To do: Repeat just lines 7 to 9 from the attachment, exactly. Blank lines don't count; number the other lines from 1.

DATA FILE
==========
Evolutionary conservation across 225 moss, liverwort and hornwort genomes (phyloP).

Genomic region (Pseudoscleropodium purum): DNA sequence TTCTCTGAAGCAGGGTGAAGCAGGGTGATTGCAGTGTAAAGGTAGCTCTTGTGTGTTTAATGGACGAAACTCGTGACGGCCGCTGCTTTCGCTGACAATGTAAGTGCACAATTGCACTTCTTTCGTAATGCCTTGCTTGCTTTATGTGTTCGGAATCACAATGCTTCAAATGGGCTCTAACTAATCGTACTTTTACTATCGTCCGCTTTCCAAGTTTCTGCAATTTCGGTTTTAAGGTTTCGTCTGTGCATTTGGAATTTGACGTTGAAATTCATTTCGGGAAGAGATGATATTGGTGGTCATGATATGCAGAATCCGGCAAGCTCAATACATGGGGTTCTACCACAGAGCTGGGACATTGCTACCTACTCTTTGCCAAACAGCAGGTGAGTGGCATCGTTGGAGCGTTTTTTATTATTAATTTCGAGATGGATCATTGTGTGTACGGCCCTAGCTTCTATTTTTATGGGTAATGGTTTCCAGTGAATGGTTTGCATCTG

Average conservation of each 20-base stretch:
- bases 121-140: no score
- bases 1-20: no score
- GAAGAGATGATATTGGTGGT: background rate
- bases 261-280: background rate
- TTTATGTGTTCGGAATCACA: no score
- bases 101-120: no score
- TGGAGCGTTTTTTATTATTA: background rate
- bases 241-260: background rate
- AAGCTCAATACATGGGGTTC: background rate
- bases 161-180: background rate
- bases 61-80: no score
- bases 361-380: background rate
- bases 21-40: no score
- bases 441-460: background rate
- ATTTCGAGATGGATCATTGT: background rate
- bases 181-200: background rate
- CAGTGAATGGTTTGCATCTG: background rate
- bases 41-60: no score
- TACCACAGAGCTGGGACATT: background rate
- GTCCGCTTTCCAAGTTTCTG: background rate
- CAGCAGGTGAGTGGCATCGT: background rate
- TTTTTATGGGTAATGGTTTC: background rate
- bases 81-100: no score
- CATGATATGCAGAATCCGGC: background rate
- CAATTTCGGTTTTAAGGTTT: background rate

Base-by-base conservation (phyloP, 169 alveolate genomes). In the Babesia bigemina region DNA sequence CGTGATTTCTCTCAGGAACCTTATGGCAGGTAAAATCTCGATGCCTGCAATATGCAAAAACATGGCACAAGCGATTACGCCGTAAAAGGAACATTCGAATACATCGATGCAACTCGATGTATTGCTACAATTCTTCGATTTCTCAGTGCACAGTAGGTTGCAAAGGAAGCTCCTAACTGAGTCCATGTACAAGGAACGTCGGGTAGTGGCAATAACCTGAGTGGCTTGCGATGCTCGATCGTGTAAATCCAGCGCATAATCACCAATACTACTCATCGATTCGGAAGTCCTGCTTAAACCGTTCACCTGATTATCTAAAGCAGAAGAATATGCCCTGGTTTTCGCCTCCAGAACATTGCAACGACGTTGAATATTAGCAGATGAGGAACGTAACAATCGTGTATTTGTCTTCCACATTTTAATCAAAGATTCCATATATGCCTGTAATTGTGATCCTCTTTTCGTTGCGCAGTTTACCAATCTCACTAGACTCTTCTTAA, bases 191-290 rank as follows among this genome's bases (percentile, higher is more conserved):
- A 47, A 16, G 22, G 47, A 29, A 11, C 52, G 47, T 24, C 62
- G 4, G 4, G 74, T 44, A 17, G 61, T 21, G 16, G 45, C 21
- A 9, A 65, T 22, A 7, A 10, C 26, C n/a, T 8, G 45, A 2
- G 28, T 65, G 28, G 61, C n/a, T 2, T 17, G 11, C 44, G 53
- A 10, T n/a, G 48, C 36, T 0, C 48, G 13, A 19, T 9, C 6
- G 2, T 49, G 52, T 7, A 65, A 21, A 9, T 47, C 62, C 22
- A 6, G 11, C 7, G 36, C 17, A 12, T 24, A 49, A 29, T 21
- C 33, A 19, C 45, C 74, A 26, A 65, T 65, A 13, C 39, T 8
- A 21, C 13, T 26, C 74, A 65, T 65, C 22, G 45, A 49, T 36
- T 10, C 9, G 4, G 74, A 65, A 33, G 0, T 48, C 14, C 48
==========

- bases 261-280: background rate
- TTTATGTGTTCGGAATCACA: no score
- bases 101-120: no score